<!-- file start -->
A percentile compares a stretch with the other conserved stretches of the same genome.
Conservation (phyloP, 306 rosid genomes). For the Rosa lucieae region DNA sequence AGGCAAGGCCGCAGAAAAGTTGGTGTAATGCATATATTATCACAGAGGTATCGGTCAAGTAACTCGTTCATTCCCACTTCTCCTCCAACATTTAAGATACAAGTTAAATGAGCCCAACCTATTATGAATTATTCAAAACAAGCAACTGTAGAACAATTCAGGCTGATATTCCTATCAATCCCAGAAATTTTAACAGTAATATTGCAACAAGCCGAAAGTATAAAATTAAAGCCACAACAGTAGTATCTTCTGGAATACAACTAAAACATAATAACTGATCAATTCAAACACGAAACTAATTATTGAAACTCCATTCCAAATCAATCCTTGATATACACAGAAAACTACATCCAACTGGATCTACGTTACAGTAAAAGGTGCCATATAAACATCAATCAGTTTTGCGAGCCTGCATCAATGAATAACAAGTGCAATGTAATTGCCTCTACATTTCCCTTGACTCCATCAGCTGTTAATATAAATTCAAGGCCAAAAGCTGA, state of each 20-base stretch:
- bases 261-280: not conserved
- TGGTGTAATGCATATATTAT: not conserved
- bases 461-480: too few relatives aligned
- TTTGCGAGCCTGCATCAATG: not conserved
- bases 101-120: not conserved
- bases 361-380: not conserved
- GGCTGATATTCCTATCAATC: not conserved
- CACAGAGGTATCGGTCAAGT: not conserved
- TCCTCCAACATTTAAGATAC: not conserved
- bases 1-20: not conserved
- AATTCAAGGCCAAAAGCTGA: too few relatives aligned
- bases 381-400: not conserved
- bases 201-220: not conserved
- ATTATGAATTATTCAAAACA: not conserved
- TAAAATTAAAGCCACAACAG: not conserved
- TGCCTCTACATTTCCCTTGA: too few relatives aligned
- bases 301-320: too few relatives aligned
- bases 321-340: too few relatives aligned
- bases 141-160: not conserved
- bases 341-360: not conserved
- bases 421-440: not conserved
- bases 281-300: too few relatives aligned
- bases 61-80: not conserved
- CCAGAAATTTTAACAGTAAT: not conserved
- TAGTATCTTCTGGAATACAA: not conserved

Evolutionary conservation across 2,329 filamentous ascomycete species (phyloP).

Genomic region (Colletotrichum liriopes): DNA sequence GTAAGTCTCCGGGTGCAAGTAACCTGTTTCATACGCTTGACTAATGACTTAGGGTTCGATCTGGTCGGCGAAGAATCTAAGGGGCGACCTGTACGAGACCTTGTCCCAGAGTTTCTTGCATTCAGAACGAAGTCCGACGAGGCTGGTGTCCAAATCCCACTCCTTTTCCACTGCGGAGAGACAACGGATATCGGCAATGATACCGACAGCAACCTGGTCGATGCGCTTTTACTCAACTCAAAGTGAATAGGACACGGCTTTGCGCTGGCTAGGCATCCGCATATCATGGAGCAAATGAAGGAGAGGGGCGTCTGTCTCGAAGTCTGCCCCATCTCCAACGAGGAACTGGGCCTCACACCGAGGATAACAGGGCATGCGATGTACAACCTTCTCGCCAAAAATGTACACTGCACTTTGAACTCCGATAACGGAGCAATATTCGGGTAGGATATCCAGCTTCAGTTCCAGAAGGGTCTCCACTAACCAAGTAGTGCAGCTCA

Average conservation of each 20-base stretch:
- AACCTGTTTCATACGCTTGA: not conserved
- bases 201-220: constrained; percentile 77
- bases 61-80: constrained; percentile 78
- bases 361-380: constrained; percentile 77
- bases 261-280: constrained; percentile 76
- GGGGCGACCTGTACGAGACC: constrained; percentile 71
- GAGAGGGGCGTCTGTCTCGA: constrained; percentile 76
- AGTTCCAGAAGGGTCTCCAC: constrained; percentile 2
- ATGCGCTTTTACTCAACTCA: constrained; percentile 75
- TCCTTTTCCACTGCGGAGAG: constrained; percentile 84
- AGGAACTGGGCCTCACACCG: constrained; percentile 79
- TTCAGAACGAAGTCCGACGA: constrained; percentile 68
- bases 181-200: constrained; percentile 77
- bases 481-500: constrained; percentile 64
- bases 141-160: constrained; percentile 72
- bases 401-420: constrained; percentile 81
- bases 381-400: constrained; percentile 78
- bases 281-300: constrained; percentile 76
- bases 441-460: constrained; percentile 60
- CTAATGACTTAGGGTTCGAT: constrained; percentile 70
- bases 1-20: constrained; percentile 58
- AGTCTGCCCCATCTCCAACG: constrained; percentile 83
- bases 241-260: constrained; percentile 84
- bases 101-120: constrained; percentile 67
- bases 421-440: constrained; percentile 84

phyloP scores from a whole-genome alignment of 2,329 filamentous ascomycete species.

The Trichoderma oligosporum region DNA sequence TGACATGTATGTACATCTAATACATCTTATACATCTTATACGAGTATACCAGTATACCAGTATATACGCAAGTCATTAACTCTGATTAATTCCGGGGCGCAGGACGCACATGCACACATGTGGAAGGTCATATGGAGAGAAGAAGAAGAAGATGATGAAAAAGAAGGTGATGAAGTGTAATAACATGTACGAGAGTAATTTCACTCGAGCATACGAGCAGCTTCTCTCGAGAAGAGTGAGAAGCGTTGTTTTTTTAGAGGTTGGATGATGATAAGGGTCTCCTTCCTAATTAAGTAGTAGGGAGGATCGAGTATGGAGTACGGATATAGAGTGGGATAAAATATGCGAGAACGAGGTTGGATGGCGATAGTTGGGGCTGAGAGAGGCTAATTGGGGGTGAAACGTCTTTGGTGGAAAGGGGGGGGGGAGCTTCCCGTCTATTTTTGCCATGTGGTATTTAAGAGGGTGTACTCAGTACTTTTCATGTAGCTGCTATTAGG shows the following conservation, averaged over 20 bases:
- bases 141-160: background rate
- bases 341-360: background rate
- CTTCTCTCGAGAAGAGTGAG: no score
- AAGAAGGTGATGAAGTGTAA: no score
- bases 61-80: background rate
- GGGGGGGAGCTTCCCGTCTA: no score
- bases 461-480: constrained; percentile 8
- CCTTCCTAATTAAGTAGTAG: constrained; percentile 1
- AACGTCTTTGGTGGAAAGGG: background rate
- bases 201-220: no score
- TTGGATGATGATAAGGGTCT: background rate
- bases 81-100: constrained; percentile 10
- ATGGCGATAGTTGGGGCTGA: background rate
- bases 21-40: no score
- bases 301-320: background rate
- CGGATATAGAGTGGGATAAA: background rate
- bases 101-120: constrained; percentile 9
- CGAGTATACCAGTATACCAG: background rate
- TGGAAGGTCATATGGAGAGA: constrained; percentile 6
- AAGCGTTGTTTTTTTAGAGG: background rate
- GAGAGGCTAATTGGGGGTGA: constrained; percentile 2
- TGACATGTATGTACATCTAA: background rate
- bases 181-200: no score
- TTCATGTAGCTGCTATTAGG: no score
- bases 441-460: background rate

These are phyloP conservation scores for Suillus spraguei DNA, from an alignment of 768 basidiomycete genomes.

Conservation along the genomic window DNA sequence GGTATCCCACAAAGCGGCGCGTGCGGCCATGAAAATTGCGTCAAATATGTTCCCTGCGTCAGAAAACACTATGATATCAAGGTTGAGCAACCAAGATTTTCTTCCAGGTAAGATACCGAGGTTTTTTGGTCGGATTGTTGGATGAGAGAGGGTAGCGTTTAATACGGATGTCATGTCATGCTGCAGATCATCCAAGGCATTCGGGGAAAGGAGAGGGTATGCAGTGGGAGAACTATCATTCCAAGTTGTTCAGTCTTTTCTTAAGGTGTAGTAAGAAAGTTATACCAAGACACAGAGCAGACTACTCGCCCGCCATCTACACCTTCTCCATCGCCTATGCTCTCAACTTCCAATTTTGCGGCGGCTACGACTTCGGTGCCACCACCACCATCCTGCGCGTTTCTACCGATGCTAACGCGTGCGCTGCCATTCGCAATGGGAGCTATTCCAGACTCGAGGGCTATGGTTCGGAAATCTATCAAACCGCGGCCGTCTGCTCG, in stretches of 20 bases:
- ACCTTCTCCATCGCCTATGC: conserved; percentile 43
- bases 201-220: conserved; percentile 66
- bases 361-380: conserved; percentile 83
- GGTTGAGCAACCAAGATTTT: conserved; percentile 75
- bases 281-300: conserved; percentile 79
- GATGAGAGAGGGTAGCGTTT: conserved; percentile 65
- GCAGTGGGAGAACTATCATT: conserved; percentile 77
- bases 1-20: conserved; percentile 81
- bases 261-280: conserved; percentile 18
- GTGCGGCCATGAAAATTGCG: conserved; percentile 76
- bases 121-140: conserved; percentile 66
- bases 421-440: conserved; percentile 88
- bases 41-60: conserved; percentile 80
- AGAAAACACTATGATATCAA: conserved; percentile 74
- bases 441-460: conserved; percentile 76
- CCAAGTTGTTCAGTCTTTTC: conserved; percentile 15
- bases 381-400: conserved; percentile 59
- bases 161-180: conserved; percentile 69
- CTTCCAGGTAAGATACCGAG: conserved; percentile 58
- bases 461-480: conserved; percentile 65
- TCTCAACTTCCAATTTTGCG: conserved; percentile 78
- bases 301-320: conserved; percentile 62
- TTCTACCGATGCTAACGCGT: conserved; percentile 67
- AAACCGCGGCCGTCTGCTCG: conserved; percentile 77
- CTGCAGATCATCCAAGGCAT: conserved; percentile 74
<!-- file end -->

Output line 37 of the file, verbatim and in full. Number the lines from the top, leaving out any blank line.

- GAGAGGGGCGTCTGTCTCGA: constrained; percentile 76